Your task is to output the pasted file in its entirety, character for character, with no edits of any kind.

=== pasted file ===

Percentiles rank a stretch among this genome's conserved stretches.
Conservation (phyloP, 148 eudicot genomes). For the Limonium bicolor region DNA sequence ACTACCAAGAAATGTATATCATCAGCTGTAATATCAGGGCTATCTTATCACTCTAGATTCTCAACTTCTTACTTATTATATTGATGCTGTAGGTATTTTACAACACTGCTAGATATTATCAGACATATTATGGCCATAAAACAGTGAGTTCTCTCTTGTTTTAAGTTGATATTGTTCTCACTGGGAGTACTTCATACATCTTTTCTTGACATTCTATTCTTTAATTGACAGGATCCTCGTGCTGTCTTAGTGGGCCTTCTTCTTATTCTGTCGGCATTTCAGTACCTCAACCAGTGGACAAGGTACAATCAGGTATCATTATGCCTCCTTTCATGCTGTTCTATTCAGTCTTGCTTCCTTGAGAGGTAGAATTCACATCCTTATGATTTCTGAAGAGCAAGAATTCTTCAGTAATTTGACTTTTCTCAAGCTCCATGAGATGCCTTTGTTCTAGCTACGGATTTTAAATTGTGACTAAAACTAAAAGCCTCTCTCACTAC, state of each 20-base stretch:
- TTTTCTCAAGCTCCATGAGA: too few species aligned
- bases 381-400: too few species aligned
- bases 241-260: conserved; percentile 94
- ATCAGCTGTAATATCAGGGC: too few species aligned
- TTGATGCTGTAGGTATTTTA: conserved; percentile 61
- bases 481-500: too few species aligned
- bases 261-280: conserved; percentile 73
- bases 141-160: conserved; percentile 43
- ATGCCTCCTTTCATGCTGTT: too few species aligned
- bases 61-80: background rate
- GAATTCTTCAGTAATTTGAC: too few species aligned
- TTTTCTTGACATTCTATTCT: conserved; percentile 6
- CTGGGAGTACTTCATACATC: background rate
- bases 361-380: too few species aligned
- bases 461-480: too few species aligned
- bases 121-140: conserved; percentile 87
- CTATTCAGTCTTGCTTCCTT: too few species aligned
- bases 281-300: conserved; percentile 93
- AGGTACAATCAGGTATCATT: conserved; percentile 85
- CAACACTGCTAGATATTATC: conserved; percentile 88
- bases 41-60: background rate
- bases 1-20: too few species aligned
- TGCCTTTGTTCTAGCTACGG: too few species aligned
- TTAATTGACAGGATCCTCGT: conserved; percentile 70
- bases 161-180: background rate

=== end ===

Percentiles rank a stretch among this genome's conserved stretches.
Conservation (phyloP, 148 eudicot genomes). For the Limonium bicolor region DNA sequence ACTACCAAGAAATGTATATCATCAGCTGTAATATCAGGGCTATCTTATCACTCTAGATTCTCAACTTCTTACTTATTATATTGATGCTGTAGGTATTTTACAACACTGCTAGATATTATCAGACATATTATGGCCATAAAACAGTGAGTTCTCTCTTGTTTTAAGTTGATATTGTTCTCACTGGGAGTACTTCATACATCTTTTCTTGACATTCTATTCTTTAATTGACAGGATCCTCGTGCTGTCTTAGTGGGCCTTCTTCTTATTCTGTCGGCATTTCAGTACCTCAACCAGTGGACAAGGTACAATCAGGTATCATTATGCCTCCTTTCATGCTGTTCTATTCAGTCTTGCTTCCTTGAGAGGTAGAATTCACATCCTTATGATTTCTGAAGAGCAAGAATTCTTCAGTAATTTGACTTTTCTCAAGCTCCATGAGATGCCTTTGTTCTAGCTACGGATTTTAAATTGTGACTAAAACTAAAAGCCTCTCTCACTAC, state of each 20-base stretch:
- TTTTCTCAAGCTCCATGAGA: too few species aligned
- bases 381-400: too few species aligned
- bases 241-260: conserved; percentile 94
- ATCAGCTGTAATATCAGGGC: too few species aligned
- TTGATGCTGTAGGTATTTTA: conserved; percentile 61
- bases 481-500: too few species aligned
- bases 261-280: conserved; percentile 73
- bases 141-160: conserved; percentile 43
- ATGCCTCCTTTCATGCTGTT: too few species aligned
- bases 61-80: background rate
- GAATTCTTCAGTAATTTGAC: too few species aligned
- TTTTCTTGACATTCTATTCT: conserved; percentile 6
- CTGGGAGTACTTCATACATC: background rate
- bases 361-380: too few species aligned
- bases 461-480: too few species aligned
- bases 121-140: conserved; percentile 87
- CTATTCAGTCTTGCTTCCTT: too few species aligned
- bases 281-300: conserved; percentile 93
- AGGTACAATCAGGTATCATT: conserved; percentile 85
- CAACACTGCTAGATATTATC: conserved; percentile 88
- bases 41-60: background rate
- bases 1-20: too few species aligned
- TGCCTTTGTTCTAGCTACGG: too few species aligned
- TTAATTGACAGGATCCTCGT: conserved; percentile 70
- bases 161-180: background rate